For the very first time, François Raveau, the youngest Resistance member to be deported from France, recounts his experiences, including the ‘afterwards’ of the Second World War. His is a distinct and lucid voice: that of an exceptional man, now a psychiatrist and ethnologist, who has never stopped trying to understand history.
François Raveau was 11 years old when the war broke out. He was precocious intellectually, but school didn’t suit him. In 1940, he and his protestant parents began to take part in sometimes lethal Resistance operations. In April 1944, at the age of 15, he was deported to Germany.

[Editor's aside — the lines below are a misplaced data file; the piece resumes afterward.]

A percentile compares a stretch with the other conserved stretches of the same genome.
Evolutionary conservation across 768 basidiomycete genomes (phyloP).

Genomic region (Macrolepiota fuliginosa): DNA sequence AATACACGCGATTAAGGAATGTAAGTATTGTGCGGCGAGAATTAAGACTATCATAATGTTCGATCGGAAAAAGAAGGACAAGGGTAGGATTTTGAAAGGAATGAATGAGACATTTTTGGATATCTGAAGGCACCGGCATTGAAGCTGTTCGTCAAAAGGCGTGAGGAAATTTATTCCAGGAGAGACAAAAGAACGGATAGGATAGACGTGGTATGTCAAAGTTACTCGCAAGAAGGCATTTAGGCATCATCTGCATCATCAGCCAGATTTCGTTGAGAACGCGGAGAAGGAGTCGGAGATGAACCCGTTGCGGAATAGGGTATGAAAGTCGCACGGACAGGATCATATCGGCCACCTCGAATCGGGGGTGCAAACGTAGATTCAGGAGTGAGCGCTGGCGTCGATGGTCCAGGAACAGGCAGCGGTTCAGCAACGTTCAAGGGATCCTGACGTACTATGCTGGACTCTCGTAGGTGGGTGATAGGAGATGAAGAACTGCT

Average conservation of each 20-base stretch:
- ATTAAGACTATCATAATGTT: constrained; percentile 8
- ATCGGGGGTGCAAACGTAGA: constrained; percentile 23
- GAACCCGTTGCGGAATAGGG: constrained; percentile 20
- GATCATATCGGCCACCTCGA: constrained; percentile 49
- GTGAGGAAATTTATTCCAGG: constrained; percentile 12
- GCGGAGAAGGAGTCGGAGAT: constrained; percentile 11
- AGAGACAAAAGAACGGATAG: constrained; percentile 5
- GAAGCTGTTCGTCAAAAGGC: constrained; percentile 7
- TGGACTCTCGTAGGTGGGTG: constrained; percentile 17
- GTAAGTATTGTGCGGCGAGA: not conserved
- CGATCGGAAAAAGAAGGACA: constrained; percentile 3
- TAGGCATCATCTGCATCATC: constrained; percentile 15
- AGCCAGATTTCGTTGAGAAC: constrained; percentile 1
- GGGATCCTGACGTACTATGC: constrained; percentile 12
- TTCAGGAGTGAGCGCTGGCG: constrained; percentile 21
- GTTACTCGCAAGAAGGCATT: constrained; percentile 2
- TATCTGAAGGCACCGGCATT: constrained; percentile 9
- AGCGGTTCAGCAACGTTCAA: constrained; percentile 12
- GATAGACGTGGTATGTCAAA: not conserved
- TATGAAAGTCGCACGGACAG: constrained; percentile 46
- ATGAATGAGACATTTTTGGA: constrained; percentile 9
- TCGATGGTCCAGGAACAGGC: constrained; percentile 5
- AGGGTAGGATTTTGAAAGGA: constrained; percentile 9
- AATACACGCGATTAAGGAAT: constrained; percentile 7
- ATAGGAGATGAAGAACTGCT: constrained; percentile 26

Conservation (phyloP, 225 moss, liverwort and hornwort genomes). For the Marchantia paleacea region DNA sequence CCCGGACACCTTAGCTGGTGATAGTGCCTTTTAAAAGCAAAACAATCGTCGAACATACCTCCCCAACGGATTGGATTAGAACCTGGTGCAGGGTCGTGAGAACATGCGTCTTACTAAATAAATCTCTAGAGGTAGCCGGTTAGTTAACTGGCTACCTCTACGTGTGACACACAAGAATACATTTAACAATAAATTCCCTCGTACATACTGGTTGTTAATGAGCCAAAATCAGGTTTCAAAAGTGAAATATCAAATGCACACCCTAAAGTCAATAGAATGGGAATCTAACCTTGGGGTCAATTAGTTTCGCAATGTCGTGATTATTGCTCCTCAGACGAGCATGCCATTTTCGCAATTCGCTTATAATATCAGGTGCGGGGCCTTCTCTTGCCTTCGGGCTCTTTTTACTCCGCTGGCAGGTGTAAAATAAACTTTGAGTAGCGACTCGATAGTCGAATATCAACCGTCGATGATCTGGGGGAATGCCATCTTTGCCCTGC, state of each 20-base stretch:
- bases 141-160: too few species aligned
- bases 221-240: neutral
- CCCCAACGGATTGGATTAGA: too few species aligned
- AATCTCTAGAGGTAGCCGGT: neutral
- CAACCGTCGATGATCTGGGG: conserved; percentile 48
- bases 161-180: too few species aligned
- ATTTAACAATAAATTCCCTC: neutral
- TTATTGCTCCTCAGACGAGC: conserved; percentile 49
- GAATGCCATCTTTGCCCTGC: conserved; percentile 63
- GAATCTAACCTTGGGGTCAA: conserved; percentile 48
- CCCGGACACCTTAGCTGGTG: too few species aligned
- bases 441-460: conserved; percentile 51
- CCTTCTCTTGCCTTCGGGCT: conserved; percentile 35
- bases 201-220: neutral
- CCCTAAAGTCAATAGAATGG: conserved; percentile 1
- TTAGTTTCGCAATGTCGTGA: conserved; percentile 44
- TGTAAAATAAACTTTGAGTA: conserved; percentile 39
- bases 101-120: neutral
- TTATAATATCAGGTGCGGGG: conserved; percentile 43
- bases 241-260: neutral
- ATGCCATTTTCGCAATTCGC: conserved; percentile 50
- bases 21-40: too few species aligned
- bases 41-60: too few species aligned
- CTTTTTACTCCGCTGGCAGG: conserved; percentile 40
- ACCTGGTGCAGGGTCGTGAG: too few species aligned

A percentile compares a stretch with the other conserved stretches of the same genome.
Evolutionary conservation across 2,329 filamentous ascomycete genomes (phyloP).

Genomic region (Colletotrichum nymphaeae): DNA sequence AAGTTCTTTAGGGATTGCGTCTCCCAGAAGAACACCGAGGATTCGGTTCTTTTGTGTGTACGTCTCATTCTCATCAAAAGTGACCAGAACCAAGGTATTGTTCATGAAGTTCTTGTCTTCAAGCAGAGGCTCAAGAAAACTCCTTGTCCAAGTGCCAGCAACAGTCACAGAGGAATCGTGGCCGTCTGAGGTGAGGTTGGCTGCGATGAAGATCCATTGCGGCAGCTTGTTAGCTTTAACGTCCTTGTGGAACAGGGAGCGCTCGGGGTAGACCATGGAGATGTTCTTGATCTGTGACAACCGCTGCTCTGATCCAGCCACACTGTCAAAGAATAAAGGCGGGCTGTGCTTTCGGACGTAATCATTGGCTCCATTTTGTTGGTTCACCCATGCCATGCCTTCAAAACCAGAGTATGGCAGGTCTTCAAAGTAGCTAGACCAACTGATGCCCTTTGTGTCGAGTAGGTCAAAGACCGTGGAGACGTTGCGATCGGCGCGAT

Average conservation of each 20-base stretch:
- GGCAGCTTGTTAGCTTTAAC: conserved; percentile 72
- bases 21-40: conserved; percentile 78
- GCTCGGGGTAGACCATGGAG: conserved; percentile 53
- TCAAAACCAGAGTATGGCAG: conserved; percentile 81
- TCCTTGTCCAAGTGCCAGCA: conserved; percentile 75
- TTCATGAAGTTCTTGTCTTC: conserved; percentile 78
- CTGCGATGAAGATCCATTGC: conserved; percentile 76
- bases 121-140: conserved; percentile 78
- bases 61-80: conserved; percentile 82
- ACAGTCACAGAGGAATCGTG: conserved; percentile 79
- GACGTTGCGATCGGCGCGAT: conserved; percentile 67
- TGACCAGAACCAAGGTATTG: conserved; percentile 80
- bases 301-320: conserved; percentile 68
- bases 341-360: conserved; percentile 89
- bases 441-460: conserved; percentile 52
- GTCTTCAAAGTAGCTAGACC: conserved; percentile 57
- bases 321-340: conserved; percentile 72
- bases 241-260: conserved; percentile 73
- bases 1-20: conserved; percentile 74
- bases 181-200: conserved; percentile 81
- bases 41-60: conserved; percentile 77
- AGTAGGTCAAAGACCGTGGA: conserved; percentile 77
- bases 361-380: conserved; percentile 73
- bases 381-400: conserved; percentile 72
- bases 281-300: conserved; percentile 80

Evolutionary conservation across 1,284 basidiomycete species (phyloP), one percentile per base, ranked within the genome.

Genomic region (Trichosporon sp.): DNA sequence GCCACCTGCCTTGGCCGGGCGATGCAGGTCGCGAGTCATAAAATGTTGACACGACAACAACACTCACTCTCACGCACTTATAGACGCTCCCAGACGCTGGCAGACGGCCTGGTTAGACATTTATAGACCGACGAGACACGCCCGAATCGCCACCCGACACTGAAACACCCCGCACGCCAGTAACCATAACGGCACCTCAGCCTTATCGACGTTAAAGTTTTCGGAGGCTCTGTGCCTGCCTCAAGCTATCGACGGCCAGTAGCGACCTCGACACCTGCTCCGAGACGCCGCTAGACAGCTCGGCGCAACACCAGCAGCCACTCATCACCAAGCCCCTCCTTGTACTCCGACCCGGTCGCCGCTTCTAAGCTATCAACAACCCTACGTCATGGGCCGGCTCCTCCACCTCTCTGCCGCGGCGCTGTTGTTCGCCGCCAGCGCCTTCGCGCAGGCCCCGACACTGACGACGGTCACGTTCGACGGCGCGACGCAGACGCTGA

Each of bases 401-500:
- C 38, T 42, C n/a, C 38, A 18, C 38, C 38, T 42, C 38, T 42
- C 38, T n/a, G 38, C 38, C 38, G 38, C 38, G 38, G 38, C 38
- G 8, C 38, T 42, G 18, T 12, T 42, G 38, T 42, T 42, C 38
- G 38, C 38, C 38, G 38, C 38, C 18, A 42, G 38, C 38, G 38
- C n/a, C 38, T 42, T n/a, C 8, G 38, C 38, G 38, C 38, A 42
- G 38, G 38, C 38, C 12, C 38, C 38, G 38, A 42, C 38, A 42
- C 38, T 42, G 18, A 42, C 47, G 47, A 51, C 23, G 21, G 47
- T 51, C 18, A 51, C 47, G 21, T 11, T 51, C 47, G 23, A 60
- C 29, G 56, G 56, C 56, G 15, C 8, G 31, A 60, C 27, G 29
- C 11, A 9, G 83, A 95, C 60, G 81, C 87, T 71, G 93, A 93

In this book, he returns for the first time to the locations of the camps and of his Resistance activities in the Dordogne. His story also takes in the ‘afterwards’: how does one return to a daily live that will never be the same again?
François Raveau has travelled the world and witnessed key moments in history in France, Latin America, the USSR and Asia. He has cared for the survivors of the Nazi concentration camps and the camps of Indochina and was a close friend of Malraux, Gracq, Koestler and Sartre’s psychiatrist, of whom he serves up wonderful portraits.